On Thu, 8 Sep 2005, Fredrik Kuivinen wrote:

> On Wed, Sep 07, 2005 at 02:33:42PM -0400, Daniel Barkalow wrote:
> > On Wed, 7 Sep 2005, Fredrik Kuivinen wrote:
> > 
> > > Of the 500 merge commits that currently exists in the kernel
> > > repository 19 produces non-clean merges with git-merge-script. The
> > > four merge cases listed in
> > > <[EMAIL PROTECTED]> are cleanly merged by
> > > git-merge-script. Every merge commit which is cleanly merged by
> > > git-resolve-script is also cleanly merged by git-merge-script,
> > > furthermore the results are identical. There are currently two merges
> > > in the kernel repository which are not cleanly merged by
> > > git-resolve-script but are cleanly merged by git-merge-script.
> > 
> > If you use my read-tree and change git-resolve-script to pass all of the 
> > ancestors to it, how does it do? I expect you'll still be slightly ahead, 
> > because we don't (yet) have content merge with multiple ancestors. You 
> > should also check the merge that Tony Luck reported, which undid a revert, 
> > as well as the one that Len Brown reported around the same time which had 
> > similar problems. I think maintainer trees are a much better test for a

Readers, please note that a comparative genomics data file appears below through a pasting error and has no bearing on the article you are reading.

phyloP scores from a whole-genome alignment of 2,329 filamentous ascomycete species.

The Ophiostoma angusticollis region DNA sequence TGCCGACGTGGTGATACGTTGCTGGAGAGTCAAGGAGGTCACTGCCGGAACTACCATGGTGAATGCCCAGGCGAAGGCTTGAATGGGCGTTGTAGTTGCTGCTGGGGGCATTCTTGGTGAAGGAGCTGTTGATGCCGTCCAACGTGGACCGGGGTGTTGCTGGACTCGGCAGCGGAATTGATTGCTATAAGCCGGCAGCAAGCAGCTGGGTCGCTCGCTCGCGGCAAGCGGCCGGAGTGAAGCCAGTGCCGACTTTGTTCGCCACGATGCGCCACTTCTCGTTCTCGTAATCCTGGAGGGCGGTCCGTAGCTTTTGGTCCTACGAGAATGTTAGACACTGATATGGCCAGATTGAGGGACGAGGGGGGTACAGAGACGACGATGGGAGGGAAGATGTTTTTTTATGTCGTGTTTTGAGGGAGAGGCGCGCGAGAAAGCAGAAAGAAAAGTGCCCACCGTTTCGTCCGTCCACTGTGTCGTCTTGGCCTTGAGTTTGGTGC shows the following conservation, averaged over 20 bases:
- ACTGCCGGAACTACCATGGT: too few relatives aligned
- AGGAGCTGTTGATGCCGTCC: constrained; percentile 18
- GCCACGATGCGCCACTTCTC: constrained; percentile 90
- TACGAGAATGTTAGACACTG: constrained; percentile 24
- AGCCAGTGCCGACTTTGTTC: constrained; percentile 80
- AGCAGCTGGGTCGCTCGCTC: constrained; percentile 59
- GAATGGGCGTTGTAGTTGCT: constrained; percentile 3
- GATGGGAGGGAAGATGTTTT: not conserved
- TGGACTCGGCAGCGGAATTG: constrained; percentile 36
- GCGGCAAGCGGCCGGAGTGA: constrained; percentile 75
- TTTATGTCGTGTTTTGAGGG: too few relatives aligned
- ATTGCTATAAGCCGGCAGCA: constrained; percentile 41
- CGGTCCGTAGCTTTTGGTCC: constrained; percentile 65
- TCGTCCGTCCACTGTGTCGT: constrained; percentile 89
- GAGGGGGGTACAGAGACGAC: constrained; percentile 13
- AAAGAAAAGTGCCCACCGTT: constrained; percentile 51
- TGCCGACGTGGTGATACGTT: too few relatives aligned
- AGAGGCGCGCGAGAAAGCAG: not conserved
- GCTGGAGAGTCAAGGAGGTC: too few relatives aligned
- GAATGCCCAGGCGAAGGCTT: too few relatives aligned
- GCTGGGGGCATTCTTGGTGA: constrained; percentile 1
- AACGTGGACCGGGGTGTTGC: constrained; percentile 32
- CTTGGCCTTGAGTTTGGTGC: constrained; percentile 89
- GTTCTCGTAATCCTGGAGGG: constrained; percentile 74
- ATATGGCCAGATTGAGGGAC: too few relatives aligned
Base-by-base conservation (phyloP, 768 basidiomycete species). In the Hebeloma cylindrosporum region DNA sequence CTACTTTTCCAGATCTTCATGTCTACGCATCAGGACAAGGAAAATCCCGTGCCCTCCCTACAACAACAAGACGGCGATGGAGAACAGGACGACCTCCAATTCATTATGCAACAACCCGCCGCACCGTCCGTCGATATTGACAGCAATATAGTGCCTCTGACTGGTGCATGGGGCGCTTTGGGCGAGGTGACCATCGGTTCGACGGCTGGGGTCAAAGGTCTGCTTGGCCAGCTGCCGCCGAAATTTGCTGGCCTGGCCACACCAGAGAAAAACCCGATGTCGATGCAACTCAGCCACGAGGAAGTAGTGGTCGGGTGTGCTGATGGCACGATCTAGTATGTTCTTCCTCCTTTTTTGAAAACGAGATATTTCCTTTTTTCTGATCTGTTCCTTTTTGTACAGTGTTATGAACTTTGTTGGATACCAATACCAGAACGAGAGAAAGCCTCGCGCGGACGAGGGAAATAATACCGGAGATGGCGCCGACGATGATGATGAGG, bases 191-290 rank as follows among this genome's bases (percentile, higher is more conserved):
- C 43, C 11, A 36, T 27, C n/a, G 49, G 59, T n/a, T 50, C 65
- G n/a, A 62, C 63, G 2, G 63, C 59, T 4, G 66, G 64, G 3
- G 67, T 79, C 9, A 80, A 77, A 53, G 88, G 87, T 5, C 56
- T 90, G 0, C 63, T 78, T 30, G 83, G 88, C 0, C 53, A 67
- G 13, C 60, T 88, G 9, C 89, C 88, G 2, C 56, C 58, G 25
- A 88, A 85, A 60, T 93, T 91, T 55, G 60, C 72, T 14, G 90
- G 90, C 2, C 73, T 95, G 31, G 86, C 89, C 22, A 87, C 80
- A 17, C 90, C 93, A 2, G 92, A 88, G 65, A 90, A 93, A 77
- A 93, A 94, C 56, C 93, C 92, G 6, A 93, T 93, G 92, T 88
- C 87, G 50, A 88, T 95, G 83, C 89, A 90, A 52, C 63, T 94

> > merge algorithm, because the kernel repository is relatively linear, while 
> > maintainers tend more to merge things back and forth.
> Junio tested some of the multiple common ancestor cases with your
> version of read-tree and reported his results in

Oh, right. I'm clearly not paying enough attention here.

> The two cases my algorithm merges cleanly and git-resolve-script do
> not merge cleanly are 0e396ee43e445cb7c215a98da4e76d0ce354d9d7 and
> 0c168775709faa74c1b87f1e61046e0c51ade7f3. Both of them have two common
> ancestors. The second one have, as far as I know, not been tested with
> your read-tree.

Okay, I'll have to check whether the result I get seems right. I take it 
your result agrees with what the users actually produced by hand?

> The merge cases reported by Tony Luck and Len Brown are both cleanly
> merged by my code.

Do they come out correctly? Both of those have cases which cannot be 
decided correctly with only the ancestor trees, due to one branch 
reverting a patch that was only in one ancestor. The correct result is to 
revert that patch, but figuring out that requires looking at more trees. I 
think your algorithm should work for this case, but it would be good to 
have verification. (IIRC, Len got the correct result while Tony got the 
wrong result and then corrected it later.)

> You are probably right about the maintainer trees. I should have a
> look at some of them. Do you know any specific repositories with
> interesting merge cases?

Not especially, except that I would guess that people who have reported 
hitting bad cases would be more likely to have other interesting merges in 
their trees. You might also try merging maintainer trees with each other, 
since it's relatively likely that there would be complicating overlap that 
only doesn't cause confusion because things get rearranged in -mm. For 
that matter, I bet you'd get plenty of test cases out of trying to 
replicate -mm as a git tree.

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